The guidelines for quality requirements for a biosimilar product claiming to be similar to an approved and marketed biopharmaceutical product published by the Committee for Medicinal Products for Human Use (CHMP)  states that the active substance in the biosimilar should be similar to the one in the reference product. Demonstration of similarity requires comparability exercises versus the chosen reference product. This implies the use of appropriately selected state-of-the-art analytical methods that are able to detect ‘slight differences relevant for quality evaluation.’ These comparability exercises also include the comparative evaluation of physicochemical parameters, biological activity using relevant bioassays and a qualitative and quantitative comparative assessment of purity and impurity profiles. The guideline also indicates that ‘… it is not expected that the quality attributes in the similar biological and reference medicinal products will be identical …’. Indeed, the quality attributes of the final biological product inherently vary with the type of host cell, the growth conditions, the purification process, the formulation, and the storage conditions. However, the CHMP requires that any difference in the quality attributes between the biosimilar and its reference product, such as variability in post-translational modifications or differences in impurity profiles should be justified in relation to its potential impact on efficacy and tolerability. The existence of differences in quality attributes between a biosimilar and the reference product is reported in the public assessment reports (EPAR) (visit www.ema.europa.eu) made available upon approval of the biosimilar. For example, for a biosimilar of epoetin alfa, differences are reported with respect to glycosylation (higher levels of phosphorylated high-mannose-type structures, lower levels of N-glycolylneuraminic acid and diacetylated neuramic acids) and oxidation (lower levels of the oxidised variant). For a biosimilar of somatropin, differences in impurities are reported as well as a higher level of deamidated variants.
The general non-clinical and clinical requirements for a biological medicinal product claiming to be similar to an approved biopharmaceutical were also published by the CHMP in 2006 . These are much less comprehensive compared to the requirements for an innovator, see Table 2, and evaluation is mainly based upon data obtained by comparative studies—biosimilar versus reference. In addition to the general non-clinical and clinical guidelines, product class-specific annexes to these guidelines have also been adopted for biosimilars containing recombinant interferon alfa, recombinant granulocyte-colony stimulating factor, recombinant somatropin, recombinant insulin, low molecular weight heparins, and recombinant erythropoeitins as the active substance. Draft guidelines for biosimilars containing monoclonal antibodies , as well as concept papers for biosimilars containing recombinant interferon beta  and recombinant follitropin  have been released for consultation.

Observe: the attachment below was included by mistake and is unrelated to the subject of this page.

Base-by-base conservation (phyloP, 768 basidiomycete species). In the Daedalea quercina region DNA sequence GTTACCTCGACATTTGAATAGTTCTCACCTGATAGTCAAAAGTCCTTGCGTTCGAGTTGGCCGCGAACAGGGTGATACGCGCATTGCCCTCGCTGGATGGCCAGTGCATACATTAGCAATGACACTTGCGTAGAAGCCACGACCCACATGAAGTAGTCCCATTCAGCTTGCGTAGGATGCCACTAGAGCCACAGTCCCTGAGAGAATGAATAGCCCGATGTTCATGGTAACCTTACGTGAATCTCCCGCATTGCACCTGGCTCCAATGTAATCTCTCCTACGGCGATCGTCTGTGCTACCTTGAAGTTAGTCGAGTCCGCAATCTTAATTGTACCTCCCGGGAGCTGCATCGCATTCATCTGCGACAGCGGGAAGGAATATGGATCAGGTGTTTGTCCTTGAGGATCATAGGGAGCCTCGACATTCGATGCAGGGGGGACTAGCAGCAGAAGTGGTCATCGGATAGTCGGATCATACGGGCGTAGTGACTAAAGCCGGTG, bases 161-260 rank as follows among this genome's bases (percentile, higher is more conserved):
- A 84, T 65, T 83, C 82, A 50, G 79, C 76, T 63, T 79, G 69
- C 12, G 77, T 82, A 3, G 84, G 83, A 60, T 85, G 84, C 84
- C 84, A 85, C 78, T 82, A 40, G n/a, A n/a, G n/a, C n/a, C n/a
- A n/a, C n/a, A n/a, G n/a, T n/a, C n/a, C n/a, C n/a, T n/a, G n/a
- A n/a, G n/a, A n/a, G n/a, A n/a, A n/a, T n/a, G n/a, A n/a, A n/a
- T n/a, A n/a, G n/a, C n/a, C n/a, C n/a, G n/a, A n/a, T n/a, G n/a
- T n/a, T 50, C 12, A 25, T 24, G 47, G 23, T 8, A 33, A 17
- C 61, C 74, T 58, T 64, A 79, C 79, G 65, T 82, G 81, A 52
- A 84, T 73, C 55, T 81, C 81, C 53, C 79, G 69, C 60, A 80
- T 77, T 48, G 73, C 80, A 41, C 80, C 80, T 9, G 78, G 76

In general, non-clinical comparative tests should comprise in vitro studies, e.g. receptor-binding studies or cell-based assays, as well asin vivo PD studies. In addition, given the immunogenic potential of biopharmaceuticals, at least one repeat dose toxicity study should be performed including toxicokinetic measurements such as determination of antibody titres, cross-reactivity and neutralising capacity. Such tests are particularly useful to detect the presence of hostcell proteins and/or impurities in the product. However, in contrast to the reference products, the approval process of biosimilars does not require safety pharmacology, reproduction toxicology, mutagenicity and carcinogenicity studies, see Table 2.
Clinical studies required for regulatory approval of a biosimilar should include comparative PK and PD studies in healthy volunteers, followed by comparative efficacy and tolerability trials. The guideline states specifically, ‘… the clinical comparability exercise is a stepwise procedure that should begin with PK and PD studies followed by clinical efficacy and safety trial(s) or, in certain cases, PK/PD studies for demonstrating clinical comparability.’ The latter studies are usually performed only in the most sensitive and most relevant target patient population(s). In some cases, PK/PD studies alone might be considered sufficient  and in other cases, for example, where it is assumed that the mechanism of action of the drug is only dependent on its interaction with one single binding partner as the target, therapeutic similarity demonstrated in one indication may be extrapolated to other indications of the reference product. Extrapolation, however, remains a matter of debate especially when different indications imply the use of significant different doses , or different patient populations, for example, children versus adults, or when extrapolation to use in healthy individuals is concerned, for example, use of filgrastim for stem cell mobilisation and collection in healthy donors.
On the other hand, the guidelines put special emphasis on assessment of the clinical tolerability of a biosimilar because of its potential immunogenicity. Indeed, differences in quality attributes between the biosimilar and its reference product cannot always be detected during the quality control process, and their clinical consequences cannot always be predicted from non-clinical animal studies . Hence, clinical trials that extensively evaluate the tolerability and immunogenicity of the biosimilar are indispensable. These assessments require optimal antibody testing, characterisation of the observed immune response, and evaluation of the correlation between antibodies and their effects on PKs, PDs, efficacy and tolerability. It is also important to realise that for one product the risk of immunogenicity may differ depending on the therapeutic indication. In most cases, pre-approval data over at least a six-month period are requested and a post-approval commitment to provide data up to 12 months. Since immunogenicity is a long-term event, gathering of immunogenicity data after marketing authorisation remains an important prerequisite. Consequently, within the authorisation procedure, the company applying for regulatory approval of a biosimilar, as for any newly approved biopharmaceutical, should also provide plans for post-marketing surveillance including a risk management programme.